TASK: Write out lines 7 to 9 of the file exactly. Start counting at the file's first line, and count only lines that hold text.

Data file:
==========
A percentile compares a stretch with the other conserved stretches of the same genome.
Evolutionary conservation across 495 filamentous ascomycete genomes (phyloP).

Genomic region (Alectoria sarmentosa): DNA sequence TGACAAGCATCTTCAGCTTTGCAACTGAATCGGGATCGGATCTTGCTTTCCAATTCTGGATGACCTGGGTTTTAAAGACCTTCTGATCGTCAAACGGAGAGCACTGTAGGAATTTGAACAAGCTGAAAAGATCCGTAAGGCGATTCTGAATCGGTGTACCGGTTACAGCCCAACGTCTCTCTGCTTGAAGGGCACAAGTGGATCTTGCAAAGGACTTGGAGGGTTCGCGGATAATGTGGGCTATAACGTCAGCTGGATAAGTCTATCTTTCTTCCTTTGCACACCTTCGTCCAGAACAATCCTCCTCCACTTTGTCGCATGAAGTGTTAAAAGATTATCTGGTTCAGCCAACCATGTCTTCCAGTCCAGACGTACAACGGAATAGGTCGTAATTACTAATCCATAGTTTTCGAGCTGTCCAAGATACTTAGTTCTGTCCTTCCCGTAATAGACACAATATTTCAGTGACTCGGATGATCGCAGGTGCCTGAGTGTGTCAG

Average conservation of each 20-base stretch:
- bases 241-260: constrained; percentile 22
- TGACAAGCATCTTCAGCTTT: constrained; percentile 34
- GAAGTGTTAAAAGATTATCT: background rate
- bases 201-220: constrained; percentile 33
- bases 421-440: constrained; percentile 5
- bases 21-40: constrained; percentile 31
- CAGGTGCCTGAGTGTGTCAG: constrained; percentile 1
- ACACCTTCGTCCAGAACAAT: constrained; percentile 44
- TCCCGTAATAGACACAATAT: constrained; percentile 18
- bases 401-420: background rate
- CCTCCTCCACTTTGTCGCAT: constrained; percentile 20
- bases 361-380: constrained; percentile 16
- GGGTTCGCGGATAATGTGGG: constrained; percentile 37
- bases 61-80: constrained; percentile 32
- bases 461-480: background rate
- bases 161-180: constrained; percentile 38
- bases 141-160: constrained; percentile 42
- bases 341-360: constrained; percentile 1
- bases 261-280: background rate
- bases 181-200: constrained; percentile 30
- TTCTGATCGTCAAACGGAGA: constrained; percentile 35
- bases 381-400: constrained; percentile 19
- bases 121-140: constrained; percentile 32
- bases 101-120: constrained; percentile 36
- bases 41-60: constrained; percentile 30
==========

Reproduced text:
- GAAGTGTTAAAAGATTATCT: background rate
- bases 201-220: constrained; percentile 33
- bases 421-440: constrained; percentile 5